In this conversation, chaired by Dr. Kristin Burnett (Lakehead University, Department of Indigenous Learning), we centre gendered and racialized notions and histories of healing, and discuss ways in which universities can be sites of change through the privileging of Indigenous and Black theories, histories, and methods. Consideration is also given to the structural changes needed to create space for the embodiment of Indigenous and Black women’s notions of caring as a particular mode of scholarship.
 
Speakers:
 
Dr. Karen Flynn is an Associate Professor in the Departments of Gender and Women’s
Studies and the African American Studies Program at the University of Illinois, Urbana-Champaign. Her research interests include migration and travel, Black Canada, health, popular culture, feminist, Diasporic and post-colonial studies. Her book won the Lavinia L. Dock Award from the American Association of the History of Nursing.
 
Dr. Lana Ray is an Anishinaabe scholar from Opwaaganasiniing. She is an Assistant Professor in the Department of Indigenous Learning at Lakehead University. She is committed to the use of Anishinaabe pedagogical practice and her work seeks to advance Indigenous social, cultural and political realities through resurgent and decolonial praxis.
 
Dr. Notisha Massaquoi is one of Canada’s leading experts in developing equity responsive organizations and served for 2 decades as the Executive Director of Women’s Health in Women’s Hands Community Health Centre in Toronto. Her research focuses on health equity and anti-Black racism. She is currently a Provost Research Fellow at the University of Toronto Factor-Inwentash Faculty of Social Work. 
 
Support for this event is provided by: Gender & History; Vancouver Island University; the Canada Research Chairs Program; the Department of Indigenous Learning, Lakehead University; and the Department of Gender and Women’s Studies, University of Illinois, Urbana-Champaign.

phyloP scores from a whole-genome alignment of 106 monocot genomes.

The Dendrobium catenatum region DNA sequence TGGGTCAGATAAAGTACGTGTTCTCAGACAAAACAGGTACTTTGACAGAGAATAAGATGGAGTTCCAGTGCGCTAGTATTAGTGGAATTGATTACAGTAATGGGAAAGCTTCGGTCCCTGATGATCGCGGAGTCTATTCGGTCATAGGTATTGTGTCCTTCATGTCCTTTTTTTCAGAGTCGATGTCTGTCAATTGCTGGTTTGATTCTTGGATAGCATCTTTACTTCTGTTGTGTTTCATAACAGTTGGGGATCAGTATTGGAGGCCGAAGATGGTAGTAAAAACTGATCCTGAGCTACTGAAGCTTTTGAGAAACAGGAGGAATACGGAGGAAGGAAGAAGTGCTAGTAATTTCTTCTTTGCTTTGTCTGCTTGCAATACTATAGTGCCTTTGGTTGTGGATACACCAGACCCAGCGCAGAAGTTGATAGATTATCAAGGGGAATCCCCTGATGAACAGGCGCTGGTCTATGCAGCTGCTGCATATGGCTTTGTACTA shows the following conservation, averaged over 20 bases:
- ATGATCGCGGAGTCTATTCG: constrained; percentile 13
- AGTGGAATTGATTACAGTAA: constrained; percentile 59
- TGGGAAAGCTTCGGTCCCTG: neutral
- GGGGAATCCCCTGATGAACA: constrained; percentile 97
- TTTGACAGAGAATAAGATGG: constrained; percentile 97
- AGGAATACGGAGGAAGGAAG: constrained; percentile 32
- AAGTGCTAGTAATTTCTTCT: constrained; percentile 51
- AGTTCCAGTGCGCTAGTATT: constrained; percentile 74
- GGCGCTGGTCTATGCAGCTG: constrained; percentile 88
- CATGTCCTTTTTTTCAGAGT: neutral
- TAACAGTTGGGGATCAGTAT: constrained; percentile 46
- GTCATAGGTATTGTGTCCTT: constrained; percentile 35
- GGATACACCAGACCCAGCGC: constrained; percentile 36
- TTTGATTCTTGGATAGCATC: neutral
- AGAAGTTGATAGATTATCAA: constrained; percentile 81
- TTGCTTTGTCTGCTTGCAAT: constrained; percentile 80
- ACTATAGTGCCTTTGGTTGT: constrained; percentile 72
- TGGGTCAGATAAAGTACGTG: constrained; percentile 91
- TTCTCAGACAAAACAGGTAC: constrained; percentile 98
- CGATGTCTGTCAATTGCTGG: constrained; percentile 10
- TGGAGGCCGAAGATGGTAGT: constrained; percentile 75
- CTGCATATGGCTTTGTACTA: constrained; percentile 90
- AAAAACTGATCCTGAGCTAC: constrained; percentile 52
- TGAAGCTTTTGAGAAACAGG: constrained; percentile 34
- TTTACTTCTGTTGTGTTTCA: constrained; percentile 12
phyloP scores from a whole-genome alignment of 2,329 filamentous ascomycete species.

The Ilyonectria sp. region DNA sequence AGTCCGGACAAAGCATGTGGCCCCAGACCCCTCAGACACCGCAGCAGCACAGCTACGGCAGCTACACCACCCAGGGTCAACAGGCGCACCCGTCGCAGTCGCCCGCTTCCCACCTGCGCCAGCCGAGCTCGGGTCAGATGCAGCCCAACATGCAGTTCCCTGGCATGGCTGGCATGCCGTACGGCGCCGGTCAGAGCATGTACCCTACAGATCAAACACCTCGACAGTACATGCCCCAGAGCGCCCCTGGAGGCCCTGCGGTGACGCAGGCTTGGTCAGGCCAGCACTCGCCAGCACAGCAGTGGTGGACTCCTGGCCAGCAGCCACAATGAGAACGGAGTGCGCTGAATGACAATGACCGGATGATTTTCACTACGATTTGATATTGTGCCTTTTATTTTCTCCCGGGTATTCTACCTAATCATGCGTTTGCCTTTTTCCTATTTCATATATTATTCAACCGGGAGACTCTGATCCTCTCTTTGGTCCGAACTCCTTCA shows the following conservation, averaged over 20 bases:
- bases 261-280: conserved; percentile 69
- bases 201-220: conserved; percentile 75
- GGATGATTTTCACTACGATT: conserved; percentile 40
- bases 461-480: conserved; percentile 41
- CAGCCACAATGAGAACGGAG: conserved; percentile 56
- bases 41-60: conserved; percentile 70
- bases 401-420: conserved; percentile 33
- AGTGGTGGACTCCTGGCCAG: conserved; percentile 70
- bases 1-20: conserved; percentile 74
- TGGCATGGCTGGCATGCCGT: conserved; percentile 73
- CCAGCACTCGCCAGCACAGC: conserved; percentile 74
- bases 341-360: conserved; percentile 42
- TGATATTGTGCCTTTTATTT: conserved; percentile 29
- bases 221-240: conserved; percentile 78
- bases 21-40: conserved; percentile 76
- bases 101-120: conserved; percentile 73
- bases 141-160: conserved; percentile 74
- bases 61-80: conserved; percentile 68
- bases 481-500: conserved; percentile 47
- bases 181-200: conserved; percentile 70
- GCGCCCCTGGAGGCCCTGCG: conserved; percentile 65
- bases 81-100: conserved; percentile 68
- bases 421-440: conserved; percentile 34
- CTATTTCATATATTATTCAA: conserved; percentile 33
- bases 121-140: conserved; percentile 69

For further information or to register, please contact Dr. Whitney Wood at
 

"Métis Way of Life" Fall 2020 Course

Event Date: 
Tuesday, September 8, 2020 - 8:30am EDT to Monday, December 7, 2020 - 7:00pm EST
Event Location: 
Online (Web Based Course)

The Department of Indigenous Learning is Offering "Métis Way of Life"

Course Code: INDI- 3110-FDE (Web Based)

Class Dates: September 8, 2020 to December 7, 2020.
Instructor: Bryanna Scott

Course Summary: In this course, we will explore and understand the historical and contemporary Metis way of life. The objectives of the course are to introduce the distinct characteristics of Metis culture including food, clothing, language, technology, music, dance, traditional values, family and community. Students will have the opportunity to learn about the origins of Metis culture and the distinct contributions the Metis culture brings to Canada.

"Decolonizing the Internet" web course (INDI-3110-ADE)

Event Date: 
Thursday, July 2, 2020 - 8:30am EDT to Thursday, August 13, 2020 - 4:30pm EDT
Event Location: 
Online (web courses)

This course uses the podcasts, memes, blogs, artistic creations, and other web-based productions of Indigenous scholars to form the basis of an exploration into the concepts and critiques central to the field of Indigenous Studies. Drawing on the podcasts of Ryan McMahon and Rick Harp, the Twitter Tutorials of Kim Tallbear, the blog entry essays of Chelsea Vowel, and the memes of Arnell Tailfeathers, the course asks students to imagine what decolonization looks like in the digital space and how this online work might translate into more material realms. In addition to online content, the course will introduce students to Indigenous scholarship theorizing issues of absence/presence, storytelling, and futurity.

This course will run online July 2, 2020 to August 13, 2020. The instructor is Dr. Travis Hay.

"Indigenous Peoples & the World" web course (INDI-4302-SDE)

Event Date: 
Friday, May 1, 2020 - 8:30am to 4:30pm EDT
Event Location: 
Online

A comparative overview of the experience of Indigenous Peoples; the North American experience compared to the contrasting life experiences of Indigenous Peoples in Australia, Russia and the Scandinavian countries. Issues considered will include traditional cultures and government policies.

 

This course will run online May 1st, 2020 to July 27th, 2020. The instructor is Dr. Julee Boan.